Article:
“Industry is keen to undertake the next cycle of investments as soon as the economic reforms process kicks in,” says Chandrajit Banerjee, the director general of the Confederation of Indian Industry (CII). “With several critical economic bills getting delayed, investment deceleration is plaguing the economy. Core sector growth has slowed down, the industrial production index remains volatile and bank credit is locked up. Parliament holds the key to unlocking the investment pipeline and CII urges taking up the necessary bills. CII believes that India’s GDP could pick up to 9 to 10 per cent in the next couple of years, given the right conditions.”
Such growth is vital for India. With more than 12 million Indians entering the labour force each year, the consensus is that India needs to achieve economic growth levels to support its population of more than 1.2 billion. The country’s GDP growth came in below expectations at 7 per cent in the quarter between April and June, slowing from 7.5 per cent in the previous quarter.
“Industry is concerned that India’s economic development might not happen as expected and that the necessary number of jobs and opportunities would not get created at the pace that is required,” says Ajay Shriram, the chairman and senior managing director of DCM Shriram, a conglomerate headquartered in New Delhi. “Stalling of parliamentary procedures leads to delays in crucial decision making. At a time when India is widely expected to contribute to global growth, delay in the reforms process can moderate this pace.”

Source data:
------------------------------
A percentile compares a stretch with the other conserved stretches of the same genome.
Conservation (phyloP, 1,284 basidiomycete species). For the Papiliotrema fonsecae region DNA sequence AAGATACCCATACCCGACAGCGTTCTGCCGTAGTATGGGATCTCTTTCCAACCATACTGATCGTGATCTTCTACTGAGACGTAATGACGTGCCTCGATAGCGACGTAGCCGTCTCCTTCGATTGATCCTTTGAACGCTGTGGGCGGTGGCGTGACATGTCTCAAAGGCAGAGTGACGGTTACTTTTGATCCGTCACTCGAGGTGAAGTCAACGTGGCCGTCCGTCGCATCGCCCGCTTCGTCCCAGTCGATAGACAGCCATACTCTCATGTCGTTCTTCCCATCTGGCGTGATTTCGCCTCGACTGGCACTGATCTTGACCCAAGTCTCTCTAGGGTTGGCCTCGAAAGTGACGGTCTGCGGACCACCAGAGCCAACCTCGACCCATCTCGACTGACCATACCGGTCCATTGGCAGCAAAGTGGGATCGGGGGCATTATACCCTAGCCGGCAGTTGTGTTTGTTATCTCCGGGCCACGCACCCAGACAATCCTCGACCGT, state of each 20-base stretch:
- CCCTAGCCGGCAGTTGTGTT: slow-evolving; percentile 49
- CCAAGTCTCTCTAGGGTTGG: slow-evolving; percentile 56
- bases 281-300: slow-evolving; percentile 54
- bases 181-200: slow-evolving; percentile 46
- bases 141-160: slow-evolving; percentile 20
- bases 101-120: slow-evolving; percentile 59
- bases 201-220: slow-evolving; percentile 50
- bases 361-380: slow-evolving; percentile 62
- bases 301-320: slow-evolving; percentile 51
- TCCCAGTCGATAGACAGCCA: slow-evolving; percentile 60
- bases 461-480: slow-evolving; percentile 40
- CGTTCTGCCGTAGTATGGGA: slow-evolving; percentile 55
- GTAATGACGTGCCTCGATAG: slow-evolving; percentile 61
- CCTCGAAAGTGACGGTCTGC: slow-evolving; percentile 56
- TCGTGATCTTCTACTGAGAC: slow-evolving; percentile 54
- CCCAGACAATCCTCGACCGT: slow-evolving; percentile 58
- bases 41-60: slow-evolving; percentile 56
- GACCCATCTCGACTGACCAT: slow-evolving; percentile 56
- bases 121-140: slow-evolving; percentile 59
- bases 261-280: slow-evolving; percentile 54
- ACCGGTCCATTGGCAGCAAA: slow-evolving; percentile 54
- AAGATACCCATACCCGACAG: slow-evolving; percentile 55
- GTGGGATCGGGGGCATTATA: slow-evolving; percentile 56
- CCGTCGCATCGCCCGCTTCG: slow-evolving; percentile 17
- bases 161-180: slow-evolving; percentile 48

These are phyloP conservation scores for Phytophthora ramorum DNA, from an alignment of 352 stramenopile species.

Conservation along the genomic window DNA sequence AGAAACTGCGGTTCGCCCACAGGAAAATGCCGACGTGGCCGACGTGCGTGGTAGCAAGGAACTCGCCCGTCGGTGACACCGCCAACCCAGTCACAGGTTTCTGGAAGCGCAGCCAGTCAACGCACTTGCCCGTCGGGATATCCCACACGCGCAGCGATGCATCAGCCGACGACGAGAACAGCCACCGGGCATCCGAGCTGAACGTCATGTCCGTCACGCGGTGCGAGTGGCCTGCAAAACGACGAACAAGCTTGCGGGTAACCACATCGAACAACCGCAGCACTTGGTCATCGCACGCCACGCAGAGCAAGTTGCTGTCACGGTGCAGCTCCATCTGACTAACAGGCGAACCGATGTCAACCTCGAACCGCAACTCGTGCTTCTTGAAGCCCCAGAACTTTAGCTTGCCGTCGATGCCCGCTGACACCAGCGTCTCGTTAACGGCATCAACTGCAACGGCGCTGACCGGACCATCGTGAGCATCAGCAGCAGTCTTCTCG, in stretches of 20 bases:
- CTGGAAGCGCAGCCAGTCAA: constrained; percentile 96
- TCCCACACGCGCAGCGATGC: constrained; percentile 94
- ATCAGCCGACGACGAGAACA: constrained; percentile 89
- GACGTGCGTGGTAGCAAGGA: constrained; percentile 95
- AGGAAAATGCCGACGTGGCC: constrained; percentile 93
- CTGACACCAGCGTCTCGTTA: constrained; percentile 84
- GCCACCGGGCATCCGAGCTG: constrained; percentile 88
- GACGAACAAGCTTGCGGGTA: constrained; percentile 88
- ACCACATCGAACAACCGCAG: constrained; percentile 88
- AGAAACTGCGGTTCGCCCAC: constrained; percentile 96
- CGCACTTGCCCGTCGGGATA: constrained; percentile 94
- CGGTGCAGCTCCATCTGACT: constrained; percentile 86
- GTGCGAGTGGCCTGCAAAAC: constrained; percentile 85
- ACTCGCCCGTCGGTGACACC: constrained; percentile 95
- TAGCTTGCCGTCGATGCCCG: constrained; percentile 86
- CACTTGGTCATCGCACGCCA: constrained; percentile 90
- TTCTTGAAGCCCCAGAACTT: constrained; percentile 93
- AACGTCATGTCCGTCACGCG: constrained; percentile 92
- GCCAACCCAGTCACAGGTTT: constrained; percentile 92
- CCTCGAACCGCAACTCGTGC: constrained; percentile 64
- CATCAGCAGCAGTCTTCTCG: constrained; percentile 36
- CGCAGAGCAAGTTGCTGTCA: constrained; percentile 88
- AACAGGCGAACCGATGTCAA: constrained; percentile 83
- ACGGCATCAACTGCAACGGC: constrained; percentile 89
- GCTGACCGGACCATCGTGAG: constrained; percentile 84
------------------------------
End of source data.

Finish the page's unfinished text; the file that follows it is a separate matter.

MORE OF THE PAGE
Juvencio Maeztu, India chief executive of the Swedish flat-pack furniture chain Ikea, speaking at The Economist India Summit this month, said that GST was “not a political issue”.
“[GST] is massive,” he said. “It has to happen. Let’s move on. Five per cent of the people are discussing and 95 per cent have pre-consensus. It will reduce prices for consumers and whatever is for the good of consumers is good for the economy.”
Riyaaz Amlani, the president of the National Restaurant Association of India (NRAI), says that “political wrangling ultimately hurts the economy”, adding that he hopes GST is eventually passed.
“The restaurant sector is one of the most heavily licensed and taxed industry, being involved in all tax components – VAT, service tax and excise,” Mr Amlani says. “The present maze of multiple taxations across the country pose a hindrance in efficient conduct of business. Various state taxes, and different interpretations of the law by local authorities add to the problems. Such a system imposes an avoidable cost of compliance on the business. There is no doubt that GST is the single most important taxation reform being undertaken. The entire industry has been waiting for this reform.”
Areef Patel, the vice chairman of Patel Integrated Logistics, says that the introduction of GST has the potential to reduce operating costs for the logistics sector by 15 to 20 per cent.
“The government’s agenda of easing doing of business would be easily attained with the doing away of multiple axes and the smooth movement of goods between states,” he says.
“Politics here [in India] takes precedence over all other matters. Debates and criticism of concurrent policy matters are necessary but should not be a dominant factor at a time when the country is geared to position itself as a powerful global player.”
Mr Areef says that he does not see GST being scrapped but that “a specific time frame cannot be ascertained for its implementation”.
Shilan Shah, the India economist at Capital Economics, says that politics is “a sticking point” for GST and that “not only does the finance ministry’s hope of introducing the GST by April 2016 look unrealistic, implementation by April 2017 would be a stretch too”.